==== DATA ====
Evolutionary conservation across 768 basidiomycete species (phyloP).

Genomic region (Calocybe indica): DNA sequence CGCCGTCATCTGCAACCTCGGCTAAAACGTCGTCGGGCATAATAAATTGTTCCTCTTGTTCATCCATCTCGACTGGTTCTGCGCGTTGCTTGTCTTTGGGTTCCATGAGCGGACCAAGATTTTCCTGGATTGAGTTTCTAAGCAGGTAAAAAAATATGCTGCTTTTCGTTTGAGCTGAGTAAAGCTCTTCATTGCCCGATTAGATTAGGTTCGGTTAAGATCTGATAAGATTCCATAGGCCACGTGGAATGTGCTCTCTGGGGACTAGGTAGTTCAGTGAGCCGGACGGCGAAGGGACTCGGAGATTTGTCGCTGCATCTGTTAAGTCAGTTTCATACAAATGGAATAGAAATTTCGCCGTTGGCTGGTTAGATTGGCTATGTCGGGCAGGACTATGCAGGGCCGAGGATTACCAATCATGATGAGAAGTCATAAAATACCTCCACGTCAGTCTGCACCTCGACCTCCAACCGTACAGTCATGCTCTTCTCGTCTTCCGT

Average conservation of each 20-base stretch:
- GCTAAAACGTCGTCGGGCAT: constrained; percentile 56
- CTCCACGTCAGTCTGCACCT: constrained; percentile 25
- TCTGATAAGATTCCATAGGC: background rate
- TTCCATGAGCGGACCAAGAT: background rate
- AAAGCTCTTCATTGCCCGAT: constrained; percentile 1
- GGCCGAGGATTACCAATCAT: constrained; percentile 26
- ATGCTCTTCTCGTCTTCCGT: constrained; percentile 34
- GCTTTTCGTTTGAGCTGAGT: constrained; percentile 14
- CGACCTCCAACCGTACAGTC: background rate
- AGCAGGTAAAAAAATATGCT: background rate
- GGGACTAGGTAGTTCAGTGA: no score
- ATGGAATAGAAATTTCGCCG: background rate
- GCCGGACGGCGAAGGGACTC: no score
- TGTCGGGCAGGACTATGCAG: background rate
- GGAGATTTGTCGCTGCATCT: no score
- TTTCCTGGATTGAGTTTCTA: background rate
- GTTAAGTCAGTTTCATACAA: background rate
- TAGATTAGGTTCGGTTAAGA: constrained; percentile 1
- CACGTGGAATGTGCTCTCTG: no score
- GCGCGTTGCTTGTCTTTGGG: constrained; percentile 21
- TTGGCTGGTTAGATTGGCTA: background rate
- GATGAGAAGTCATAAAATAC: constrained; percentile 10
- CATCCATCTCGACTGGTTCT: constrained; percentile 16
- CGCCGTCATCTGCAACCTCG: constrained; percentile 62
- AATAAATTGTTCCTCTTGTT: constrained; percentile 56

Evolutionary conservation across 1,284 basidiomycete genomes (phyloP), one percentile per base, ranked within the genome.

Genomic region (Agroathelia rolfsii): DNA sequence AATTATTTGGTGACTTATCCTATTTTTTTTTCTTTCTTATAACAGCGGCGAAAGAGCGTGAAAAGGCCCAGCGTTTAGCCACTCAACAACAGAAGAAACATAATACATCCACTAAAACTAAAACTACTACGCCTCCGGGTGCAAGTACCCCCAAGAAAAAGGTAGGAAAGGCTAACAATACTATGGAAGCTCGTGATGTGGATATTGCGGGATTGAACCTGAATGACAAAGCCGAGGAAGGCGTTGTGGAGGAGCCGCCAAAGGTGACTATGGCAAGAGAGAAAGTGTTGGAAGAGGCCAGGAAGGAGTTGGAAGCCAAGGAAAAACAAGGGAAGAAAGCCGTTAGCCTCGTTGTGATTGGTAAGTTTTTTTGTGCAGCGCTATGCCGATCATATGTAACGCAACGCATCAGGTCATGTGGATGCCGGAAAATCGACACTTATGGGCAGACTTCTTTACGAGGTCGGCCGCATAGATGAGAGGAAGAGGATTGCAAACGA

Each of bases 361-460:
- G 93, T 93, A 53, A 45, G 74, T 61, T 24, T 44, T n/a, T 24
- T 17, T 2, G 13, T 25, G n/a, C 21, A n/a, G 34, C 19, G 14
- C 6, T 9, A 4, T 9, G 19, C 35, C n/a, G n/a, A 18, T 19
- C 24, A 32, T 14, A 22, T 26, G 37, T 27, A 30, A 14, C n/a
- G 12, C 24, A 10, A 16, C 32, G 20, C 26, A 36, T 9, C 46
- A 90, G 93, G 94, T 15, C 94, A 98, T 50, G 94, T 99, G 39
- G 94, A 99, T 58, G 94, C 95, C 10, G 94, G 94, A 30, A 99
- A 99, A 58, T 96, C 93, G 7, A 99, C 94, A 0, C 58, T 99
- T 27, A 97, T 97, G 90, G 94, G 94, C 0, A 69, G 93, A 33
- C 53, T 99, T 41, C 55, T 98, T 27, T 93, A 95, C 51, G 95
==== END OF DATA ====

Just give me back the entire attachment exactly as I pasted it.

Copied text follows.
Evolutionary conservation across 768 basidiomycete species (phyloP).

Genomic region (Calocybe indica): DNA sequence CGCCGTCATCTGCAACCTCGGCTAAAACGTCGTCGGGCATAATAAATTGTTCCTCTTGTTCATCCATCTCGACTGGTTCTGCGCGTTGCTTGTCTTTGGGTTCCATGAGCGGACCAAGATTTTCCTGGATTGAGTTTCTAAGCAGGTAAAAAAATATGCTGCTTTTCGTTTGAGCTGAGTAAAGCTCTTCATTGCCCGATTAGATTAGGTTCGGTTAAGATCTGATAAGATTCCATAGGCCACGTGGAATGTGCTCTCTGGGGACTAGGTAGTTCAGTGAGCCGGACGGCGAAGGGACTCGGAGATTTGTCGCTGCATCTGTTAAGTCAGTTTCATACAAATGGAATAGAAATTTCGCCGTTGGCTGGTTAGATTGGCTATGTCGGGCAGGACTATGCAGGGCCGAGGATTACCAATCATGATGAGAAGTCATAAAATACCTCCACGTCAGTCTGCACCTCGACCTCCAACCGTACAGTCATGCTCTTCTCGTCTTCCGT

Average conservation of each 20-base stretch:
- GCTAAAACGTCGTCGGGCAT: constrained; percentile 56
- CTCCACGTCAGTCTGCACCT: constrained; percentile 25
- TCTGATAAGATTCCATAGGC: background rate
- TTCCATGAGCGGACCAAGAT: background rate
- AAAGCTCTTCATTGCCCGAT: constrained; percentile 1
- GGCCGAGGATTACCAATCAT: constrained; percentile 26
- ATGCTCTTCTCGTCTTCCGT: constrained; percentile 34
- GCTTTTCGTTTGAGCTGAGT: constrained; percentile 14
- CGACCTCCAACCGTACAGTC: background rate
- AGCAGGTAAAAAAATATGCT: background rate
- GGGACTAGGTAGTTCAGTGA: no score
- ATGGAATAGAAATTTCGCCG: background rate
- GCCGGACGGCGAAGGGACTC: no score
- TGTCGGGCAGGACTATGCAG: background rate
- GGAGATTTGTCGCTGCATCT: no score
- TTTCCTGGATTGAGTTTCTA: background rate
- GTTAAGTCAGTTTCATACAA: background rate
- TAGATTAGGTTCGGTTAAGA: constrained; percentile 1
- CACGTGGAATGTGCTCTCTG: no score
- GCGCGTTGCTTGTCTTTGGG: constrained; percentile 21
- TTGGCTGGTTAGATTGGCTA: background rate
- GATGAGAAGTCATAAAATAC: constrained; percentile 10
- CATCCATCTCGACTGGTTCT: constrained; percentile 16
- CGCCGTCATCTGCAACCTCG: constrained; percentile 62
- AATAAATTGTTCCTCTTGTT: constrained; percentile 56

Evolutionary conservation across 1,284 basidiomycete genomes (phyloP), one percentile per base, ranked within the genome.

Genomic region (Agroathelia rolfsii): DNA sequence AATTATTTGGTGACTTATCCTATTTTTTTTTCTTTCTTATAACAGCGGCGAAAGAGCGTGAAAAGGCCCAGCGTTTAGCCACTCAACAACAGAAGAAACATAATACATCCACTAAAACTAAAACTACTACGCCTCCGGGTGCAAGTACCCCCAAGAAAAAGGTAGGAAAGGCTAACAATACTATGGAAGCTCGTGATGTGGATATTGCGGGATTGAACCTGAATGACAAAGCCGAGGAAGGCGTTGTGGAGGAGCCGCCAAAGGTGACTATGGCAAGAGAGAAAGTGTTGGAAGAGGCCAGGAAGGAGTTGGAAGCCAAGGAAAAACAAGGGAAGAAAGCCGTTAGCCTCGTTGTGATTGGTAAGTTTTTTTGTGCAGCGCTATGCCGATCATATGTAACGCAACGCATCAGGTCATGTGGATGCCGGAAAATCGACACTTATGGGCAGACTTCTTTACGAGGTCGGCCGCATAGATGAGAGGAAGAGGATTGCAAACGA

Each of bases 361-460:
- G 93, T 93, A 53, A 45, G 74, T 61, T 24, T 44, T n/a, T 24
- T 17, T 2, G 13, T 25, G n/a, C 21, A n/a, G 34, C 19, G 14
- C 6, T 9, A 4, T 9, G 19, C 35, C n/a, G n/a, A 18, T 19
- C 24, A 32, T 14, A 22, T 26, G 37, T 27, A 30, A 14, C n/a
- G 12, C 24, A 10, A 16, C 32, G 20, C 26, A 36, T 9, C 46
- A 90, G 93, G 94, T 15, C 94, A 98, T 50, G 94, T 99, G 39
- G 94, A 99, T 58, G 94, C 95, C 10, G 94, G 94, A 30, A 99
- A 99, A 58, T 96, C 93, G 7, A 99, C 94, A 0, C 58, T 99
- T 27, A 97, T 97, G 90, G 94, G 94, C 0, A 69, G 93, A 33
- C 53, T 99, T 41, C 55, T 98, T 27, T 93, A 95, C 51, G 95